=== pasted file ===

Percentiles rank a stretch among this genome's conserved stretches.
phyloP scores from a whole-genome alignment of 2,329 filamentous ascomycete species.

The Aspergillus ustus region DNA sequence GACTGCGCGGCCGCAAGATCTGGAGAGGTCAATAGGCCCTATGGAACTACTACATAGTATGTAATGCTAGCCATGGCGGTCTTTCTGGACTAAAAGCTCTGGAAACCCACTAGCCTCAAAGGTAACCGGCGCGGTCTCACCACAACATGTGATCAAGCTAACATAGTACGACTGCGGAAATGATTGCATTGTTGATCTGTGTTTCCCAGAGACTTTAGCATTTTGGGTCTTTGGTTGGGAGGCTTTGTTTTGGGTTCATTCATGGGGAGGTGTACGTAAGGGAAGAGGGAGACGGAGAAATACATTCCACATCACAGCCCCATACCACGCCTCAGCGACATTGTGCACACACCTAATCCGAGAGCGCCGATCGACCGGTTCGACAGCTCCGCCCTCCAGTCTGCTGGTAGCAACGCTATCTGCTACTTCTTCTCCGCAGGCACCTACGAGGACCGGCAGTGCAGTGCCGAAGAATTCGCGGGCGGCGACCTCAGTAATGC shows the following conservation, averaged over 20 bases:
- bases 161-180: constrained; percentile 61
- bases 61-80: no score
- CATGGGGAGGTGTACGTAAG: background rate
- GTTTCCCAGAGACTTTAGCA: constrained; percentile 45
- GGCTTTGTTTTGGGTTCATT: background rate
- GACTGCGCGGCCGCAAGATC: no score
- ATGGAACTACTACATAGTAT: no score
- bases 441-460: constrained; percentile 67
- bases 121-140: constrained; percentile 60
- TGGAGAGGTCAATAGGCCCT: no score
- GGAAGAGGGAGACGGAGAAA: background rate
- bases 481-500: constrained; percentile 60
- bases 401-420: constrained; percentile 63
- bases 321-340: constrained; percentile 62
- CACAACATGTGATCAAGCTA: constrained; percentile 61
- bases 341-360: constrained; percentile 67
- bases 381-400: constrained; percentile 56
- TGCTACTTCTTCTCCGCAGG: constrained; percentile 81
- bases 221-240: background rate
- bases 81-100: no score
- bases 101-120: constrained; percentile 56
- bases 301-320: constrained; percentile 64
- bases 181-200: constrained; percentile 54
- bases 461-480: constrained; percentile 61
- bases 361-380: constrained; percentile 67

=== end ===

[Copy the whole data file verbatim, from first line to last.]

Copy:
Percentiles rank a stretch among this genome's conserved stretches.
phyloP scores from a whole-genome alignment of 2,329 filamentous ascomycete species.

The Aspergillus ustus region DNA sequence GACTGCGCGGCCGCAAGATCTGGAGAGGTCAATAGGCCCTATGGAACTACTACATAGTATGTAATGCTAGCCATGGCGGTCTTTCTGGACTAAAAGCTCTGGAAACCCACTAGCCTCAAAGGTAACCGGCGCGGTCTCACCACAACATGTGATCAAGCTAACATAGTACGACTGCGGAAATGATTGCATTGTTGATCTGTGTTTCCCAGAGACTTTAGCATTTTGGGTCTTTGGTTGGGAGGCTTTGTTTTGGGTTCATTCATGGGGAGGTGTACGTAAGGGAAGAGGGAGACGGAGAAATACATTCCACATCACAGCCCCATACCACGCCTCAGCGACATTGTGCACACACCTAATCCGAGAGCGCCGATCGACCGGTTCGACAGCTCCGCCCTCCAGTCTGCTGGTAGCAACGCTATCTGCTACTTCTTCTCCGCAGGCACCTACGAGGACCGGCAGTGCAGTGCCGAAGAATTCGCGGGCGGCGACCTCAGTAATGC shows the following conservation, averaged over 20 bases:
- bases 161-180: constrained; percentile 61
- bases 61-80: no score
- CATGGGGAGGTGTACGTAAG: background rate
- GTTTCCCAGAGACTTTAGCA: constrained; percentile 45
- GGCTTTGTTTTGGGTTCATT: background rate
- GACTGCGCGGCCGCAAGATC: no score
- ATGGAACTACTACATAGTAT: no score
- bases 441-460: constrained; percentile 67
- bases 121-140: constrained; percentile 60
- TGGAGAGGTCAATAGGCCCT: no score
- GGAAGAGGGAGACGGAGAAA: background rate
- bases 481-500: constrained; percentile 60
- bases 401-420: constrained; percentile 63
- bases 321-340: constrained; percentile 62
- CACAACATGTGATCAAGCTA: constrained; percentile 61
- bases 341-360: constrained; percentile 67
- bases 381-400: constrained; percentile 56
- TGCTACTTCTTCTCCGCAGG: constrained; percentile 81
- bases 221-240: background rate
- bases 81-100: no score
- bases 101-120: constrained; percentile 56
- bases 301-320: constrained; percentile 64
- bases 181-200: constrained; percentile 54
- bases 461-480: constrained; percentile 61
- bases 361-380: constrained; percentile 67